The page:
The key to Ireland’s success is high-tempo, low-error rugby

Ireland can use their scrum to expose Australia’s defensive frailties

Gerry Thornley and John O'Sullivan speaking after the Irish team announcement, preview the clash with Australia. Video: Daniel O'Connor


‘One thing I picked up is that Australian players like to take ownership quickly,” former Irish technical advisor and forwards coach John Mitchell wrote in his book Mitch - The Real Story.

He went on to note that “they don’t have much respect for authority and constantly challenge you to relinquish your leadership, even when it involves ideas and strategies”.

The impact of Australian culture on tomorrow’s respective coaches is a subject I’ll return to next week. Leinster’s former coaches are on two very different cycles. Would Joe Schmidt have excelled in Leinster prior to Michael Cheika?

Australia’s defence is fascinating; both their systems and trust required therein. A powerful, controlled scrum can be devastating on opposition attacking plans. But, tomorrow Ireland can use the scrum to expose Australia defensively especially as they are employ their outhalf Bernard Foley away from the channel forcing their scrumhalf Nick Phipps to overcompensate by getting quickly into the field, thus weakening his inside defensive shoulder. His shoulder is open for attack, especially if the Irish scrum anchors the Wallaby backrow.

Sea change

Fortunately, he does have a habit of loosely binding on his partner which ensures a huge gap for his number eight to fill.

Add to this his feet placement, which are miles back and his strength can be depowered very easily making Australia vulnerable to a power drive on their tight head side. Will this all matter? Australia employ a multiphase system of multiple ball carriers (Foley is rarely that receiver) to fatigue oppositions and in the closing quarter as we tire, our set piece is vital to stem any tide.

Overall their scrumhalf is interesting in their armoury.

Scrumhalves often position themselves in the neutral slot behind defensive breakdowns; directing the fatties to each pillar and post. But as he often arrives ahead of the fatties to very hot breakdowns he may step into the empty pillar position; thus requiring another Wallaby to cover his position, at which they are currently poor.

French scrumhalf Sebastien Tillous-Borde attacked a pillar-less openside off a second phase breakdown right on the Wallaby line scoring France’s first try. With Nick Phipps’ compensation tackle for Christian Leali’ifano Australia were down their scrumhalf at their most crucial defensive ruck.

Likewise for Welsh scrumhalf Rhys Webb’s opening try – his opposite man Phipps had drifted infield, off a breakdown, away from the immediate danger. Both tries (from scrumhalves!) were malfunctioning fringe defensive errors in the opening minutes and both times the Wallaby scrumhalf was absent, with no Wallaby reacting. Phipps, generally stands 10 yards deep off the ruck inside the ball but with pace this Wallaby defensive system can be exposed by Ireland. But be warned it will take double figure, fast, error -free phases to expose their fledgling defensive systems.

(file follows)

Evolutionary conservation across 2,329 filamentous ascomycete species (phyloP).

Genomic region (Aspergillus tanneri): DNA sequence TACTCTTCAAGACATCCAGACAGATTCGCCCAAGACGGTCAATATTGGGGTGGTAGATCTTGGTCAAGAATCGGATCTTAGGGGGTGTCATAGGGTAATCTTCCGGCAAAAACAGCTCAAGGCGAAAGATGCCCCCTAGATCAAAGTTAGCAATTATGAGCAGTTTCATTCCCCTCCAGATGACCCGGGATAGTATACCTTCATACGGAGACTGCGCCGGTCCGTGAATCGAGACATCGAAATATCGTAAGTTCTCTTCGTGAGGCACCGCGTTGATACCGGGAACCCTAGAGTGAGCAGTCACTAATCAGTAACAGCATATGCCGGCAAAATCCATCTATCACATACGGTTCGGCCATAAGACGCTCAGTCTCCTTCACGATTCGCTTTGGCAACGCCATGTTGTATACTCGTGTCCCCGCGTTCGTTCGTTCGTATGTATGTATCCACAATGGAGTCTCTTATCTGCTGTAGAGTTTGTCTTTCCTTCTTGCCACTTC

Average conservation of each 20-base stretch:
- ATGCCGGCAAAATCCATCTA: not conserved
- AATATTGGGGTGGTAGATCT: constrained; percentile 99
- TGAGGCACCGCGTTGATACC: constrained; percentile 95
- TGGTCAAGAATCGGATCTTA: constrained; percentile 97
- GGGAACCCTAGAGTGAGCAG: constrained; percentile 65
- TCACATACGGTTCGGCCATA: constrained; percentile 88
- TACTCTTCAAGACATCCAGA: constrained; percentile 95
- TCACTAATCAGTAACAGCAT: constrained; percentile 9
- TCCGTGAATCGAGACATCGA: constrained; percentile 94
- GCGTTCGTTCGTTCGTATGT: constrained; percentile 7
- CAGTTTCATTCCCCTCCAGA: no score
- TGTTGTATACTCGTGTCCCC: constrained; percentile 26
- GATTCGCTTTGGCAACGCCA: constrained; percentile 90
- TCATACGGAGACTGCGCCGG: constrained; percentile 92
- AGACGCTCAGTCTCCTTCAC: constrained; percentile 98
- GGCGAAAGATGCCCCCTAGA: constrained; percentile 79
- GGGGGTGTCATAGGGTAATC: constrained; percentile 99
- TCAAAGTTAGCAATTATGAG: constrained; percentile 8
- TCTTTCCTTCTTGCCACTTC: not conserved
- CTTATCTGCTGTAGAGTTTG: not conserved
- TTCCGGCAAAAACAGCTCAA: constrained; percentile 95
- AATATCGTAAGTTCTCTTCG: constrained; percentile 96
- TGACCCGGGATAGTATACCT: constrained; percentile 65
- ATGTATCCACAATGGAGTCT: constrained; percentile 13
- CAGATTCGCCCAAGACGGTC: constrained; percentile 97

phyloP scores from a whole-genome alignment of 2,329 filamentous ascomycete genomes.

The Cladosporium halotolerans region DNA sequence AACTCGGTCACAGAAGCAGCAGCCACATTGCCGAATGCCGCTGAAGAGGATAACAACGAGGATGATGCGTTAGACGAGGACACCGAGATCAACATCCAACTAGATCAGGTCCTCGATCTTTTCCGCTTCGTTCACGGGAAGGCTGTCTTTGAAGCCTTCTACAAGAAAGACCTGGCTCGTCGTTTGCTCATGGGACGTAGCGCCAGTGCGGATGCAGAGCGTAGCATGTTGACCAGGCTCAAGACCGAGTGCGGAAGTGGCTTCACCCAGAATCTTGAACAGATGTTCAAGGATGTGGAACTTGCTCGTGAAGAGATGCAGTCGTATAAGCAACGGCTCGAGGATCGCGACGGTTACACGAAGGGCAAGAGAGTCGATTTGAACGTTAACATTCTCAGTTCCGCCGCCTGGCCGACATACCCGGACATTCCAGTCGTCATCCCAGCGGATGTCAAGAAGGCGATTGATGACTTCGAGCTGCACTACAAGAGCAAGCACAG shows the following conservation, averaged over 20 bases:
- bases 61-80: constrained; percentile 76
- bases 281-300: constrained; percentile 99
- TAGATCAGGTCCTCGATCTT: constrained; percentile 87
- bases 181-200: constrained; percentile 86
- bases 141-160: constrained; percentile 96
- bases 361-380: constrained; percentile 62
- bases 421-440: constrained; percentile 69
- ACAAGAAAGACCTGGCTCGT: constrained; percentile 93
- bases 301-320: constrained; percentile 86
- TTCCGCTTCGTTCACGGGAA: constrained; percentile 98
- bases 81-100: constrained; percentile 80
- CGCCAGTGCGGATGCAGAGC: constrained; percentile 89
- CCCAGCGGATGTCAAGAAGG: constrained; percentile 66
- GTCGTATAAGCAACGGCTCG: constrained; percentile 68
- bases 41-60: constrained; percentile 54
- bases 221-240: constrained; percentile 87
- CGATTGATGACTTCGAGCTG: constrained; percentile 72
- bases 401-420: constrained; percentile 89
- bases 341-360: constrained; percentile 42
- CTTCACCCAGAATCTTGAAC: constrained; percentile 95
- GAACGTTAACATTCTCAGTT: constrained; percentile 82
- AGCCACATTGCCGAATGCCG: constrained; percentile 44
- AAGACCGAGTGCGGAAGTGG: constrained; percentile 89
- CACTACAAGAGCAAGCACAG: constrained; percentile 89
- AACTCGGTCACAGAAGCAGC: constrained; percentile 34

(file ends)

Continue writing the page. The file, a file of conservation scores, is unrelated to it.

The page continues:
Much of Australia’s defensive system is to prevent the ball getting outside their last man where they will shoot a wide defender out of the line be that a loose forward or back.

Of course Ireland do this also but our forwards are less likely to make this split second decision; thus less errors. They are also comfortable in cul-de-sacking the ball carrier down blind alleys for inside men to soak up. These line breaks are warmly welcomed by home support but often end nowhere.

Tackle technique

Rhys Ruddock’s deserved selection brings this Wallaby strength into the fore. Ruddock is no Hooper and his Irish team-mates need to understand that Irish ball, on the deck, is extremely vulnerable to the green and gold flow.

However, I’m not convinced re the positioning of Foley defensively. He is often hidden out of sight at fullback while another player fills the ten slot.

When Ireland get to multiphase and Foley eventually finds himself in the ten slot or wider then Ireland must get him to make defensive decisions under pressure. Just like a fatiguing front five player defending open space he will make errors. When Australian errors arrive, Ireland must capitalise by shifting the ball away into open space with hard gain-line running.

Outside of Hooper their main threat is outside centre Tevita Kuridriani who has the physique and pace to create for Israel Folau who loves to rewind at vulnerable fatties.

But what position Quade Cooper will play on arrival is a real challenge for defensive coach Les Kiss. Either way the key to Ireland’s success against Australia’s defence is high -tempo low-error rugby and knowledge that of the 205 tackles Australia made against Wales and France, Foley made two.

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